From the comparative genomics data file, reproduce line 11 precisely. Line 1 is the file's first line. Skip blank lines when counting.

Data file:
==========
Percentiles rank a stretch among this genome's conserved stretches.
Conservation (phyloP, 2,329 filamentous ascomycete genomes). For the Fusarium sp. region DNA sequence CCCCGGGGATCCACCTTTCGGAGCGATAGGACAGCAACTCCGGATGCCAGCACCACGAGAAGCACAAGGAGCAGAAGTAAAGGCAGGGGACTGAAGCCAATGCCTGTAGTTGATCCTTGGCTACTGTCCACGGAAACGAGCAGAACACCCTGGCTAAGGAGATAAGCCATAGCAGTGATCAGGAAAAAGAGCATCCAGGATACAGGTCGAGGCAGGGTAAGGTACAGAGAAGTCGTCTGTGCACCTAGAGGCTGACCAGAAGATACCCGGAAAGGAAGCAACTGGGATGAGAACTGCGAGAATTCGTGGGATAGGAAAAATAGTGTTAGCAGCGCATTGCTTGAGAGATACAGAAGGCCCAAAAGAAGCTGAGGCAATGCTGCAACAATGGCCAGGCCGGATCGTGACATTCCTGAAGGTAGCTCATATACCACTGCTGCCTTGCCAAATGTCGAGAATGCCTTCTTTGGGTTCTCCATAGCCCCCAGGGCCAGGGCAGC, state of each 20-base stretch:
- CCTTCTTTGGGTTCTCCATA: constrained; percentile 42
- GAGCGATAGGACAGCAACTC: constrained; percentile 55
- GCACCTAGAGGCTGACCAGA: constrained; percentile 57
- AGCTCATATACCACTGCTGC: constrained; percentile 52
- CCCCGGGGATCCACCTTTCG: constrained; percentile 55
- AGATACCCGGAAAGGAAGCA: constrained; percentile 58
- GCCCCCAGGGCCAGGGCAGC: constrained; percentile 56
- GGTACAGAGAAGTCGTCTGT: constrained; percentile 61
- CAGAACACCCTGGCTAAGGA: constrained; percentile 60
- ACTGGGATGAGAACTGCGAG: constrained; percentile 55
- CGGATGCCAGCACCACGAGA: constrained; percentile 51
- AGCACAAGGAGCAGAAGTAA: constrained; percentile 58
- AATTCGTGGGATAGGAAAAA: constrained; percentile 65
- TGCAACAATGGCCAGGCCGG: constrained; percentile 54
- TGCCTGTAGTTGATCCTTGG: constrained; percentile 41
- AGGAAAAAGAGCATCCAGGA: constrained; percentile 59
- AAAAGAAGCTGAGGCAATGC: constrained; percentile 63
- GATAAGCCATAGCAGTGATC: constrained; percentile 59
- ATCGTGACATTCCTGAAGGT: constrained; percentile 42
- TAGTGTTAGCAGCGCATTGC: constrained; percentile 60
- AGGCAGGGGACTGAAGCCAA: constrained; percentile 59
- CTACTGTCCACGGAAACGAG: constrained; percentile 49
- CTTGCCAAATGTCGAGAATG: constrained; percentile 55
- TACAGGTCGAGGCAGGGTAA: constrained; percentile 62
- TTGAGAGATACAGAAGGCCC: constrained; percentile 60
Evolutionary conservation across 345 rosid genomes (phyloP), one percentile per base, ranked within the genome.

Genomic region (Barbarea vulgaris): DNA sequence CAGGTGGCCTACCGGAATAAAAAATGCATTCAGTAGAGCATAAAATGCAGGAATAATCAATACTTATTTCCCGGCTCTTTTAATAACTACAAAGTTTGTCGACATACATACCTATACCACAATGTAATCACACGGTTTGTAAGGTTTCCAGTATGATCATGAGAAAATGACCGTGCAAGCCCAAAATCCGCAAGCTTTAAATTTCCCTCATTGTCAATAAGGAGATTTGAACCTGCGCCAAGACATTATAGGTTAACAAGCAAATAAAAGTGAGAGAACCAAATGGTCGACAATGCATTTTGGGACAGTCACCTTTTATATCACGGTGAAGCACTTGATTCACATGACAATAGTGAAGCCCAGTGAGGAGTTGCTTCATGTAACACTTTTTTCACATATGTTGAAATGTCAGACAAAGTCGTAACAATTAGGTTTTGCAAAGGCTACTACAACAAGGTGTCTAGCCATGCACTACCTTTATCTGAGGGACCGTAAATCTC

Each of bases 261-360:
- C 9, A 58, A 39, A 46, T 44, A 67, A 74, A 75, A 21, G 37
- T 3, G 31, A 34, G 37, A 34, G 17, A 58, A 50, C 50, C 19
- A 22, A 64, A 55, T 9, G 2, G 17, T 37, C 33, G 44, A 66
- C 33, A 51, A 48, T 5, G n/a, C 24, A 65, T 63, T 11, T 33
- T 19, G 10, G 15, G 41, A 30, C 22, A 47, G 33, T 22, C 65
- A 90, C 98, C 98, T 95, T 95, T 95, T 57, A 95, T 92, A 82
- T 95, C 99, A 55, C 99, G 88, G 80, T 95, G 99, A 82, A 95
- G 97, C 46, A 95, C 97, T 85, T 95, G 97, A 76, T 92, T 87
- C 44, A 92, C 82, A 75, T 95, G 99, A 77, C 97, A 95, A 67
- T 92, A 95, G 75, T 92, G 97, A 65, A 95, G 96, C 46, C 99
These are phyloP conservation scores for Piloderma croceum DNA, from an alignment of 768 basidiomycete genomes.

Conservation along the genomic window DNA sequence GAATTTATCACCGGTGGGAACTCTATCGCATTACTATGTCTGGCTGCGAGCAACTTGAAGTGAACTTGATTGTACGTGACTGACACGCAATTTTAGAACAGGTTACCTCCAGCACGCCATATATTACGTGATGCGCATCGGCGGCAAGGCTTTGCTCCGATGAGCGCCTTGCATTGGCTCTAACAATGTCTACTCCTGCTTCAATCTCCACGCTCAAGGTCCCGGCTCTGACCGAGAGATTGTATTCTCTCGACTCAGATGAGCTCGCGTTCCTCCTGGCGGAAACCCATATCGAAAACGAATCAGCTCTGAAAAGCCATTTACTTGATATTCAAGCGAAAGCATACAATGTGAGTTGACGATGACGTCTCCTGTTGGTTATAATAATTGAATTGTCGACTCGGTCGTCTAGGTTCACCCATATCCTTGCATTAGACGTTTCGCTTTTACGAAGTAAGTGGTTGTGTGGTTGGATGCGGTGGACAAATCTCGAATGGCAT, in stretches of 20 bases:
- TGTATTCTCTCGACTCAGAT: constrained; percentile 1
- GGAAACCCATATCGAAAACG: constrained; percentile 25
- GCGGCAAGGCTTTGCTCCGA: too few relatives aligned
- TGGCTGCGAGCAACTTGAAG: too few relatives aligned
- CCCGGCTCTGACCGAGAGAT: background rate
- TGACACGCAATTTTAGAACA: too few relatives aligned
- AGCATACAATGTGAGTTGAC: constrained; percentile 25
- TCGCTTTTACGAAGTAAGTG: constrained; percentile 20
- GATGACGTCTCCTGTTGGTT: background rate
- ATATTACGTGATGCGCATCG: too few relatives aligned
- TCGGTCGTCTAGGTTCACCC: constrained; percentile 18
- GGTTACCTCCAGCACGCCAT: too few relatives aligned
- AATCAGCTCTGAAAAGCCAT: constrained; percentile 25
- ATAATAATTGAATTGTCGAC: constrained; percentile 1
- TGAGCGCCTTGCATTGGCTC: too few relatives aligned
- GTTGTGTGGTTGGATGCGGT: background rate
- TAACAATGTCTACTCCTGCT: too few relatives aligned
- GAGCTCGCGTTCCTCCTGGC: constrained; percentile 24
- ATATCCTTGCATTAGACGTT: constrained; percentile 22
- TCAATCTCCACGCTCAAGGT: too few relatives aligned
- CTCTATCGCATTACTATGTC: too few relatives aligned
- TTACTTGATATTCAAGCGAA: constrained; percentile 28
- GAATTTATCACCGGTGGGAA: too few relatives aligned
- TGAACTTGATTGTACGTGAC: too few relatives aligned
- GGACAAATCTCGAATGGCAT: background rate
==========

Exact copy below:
- CAGAACACCCTGGCTAAGGA: constrained; percentile 60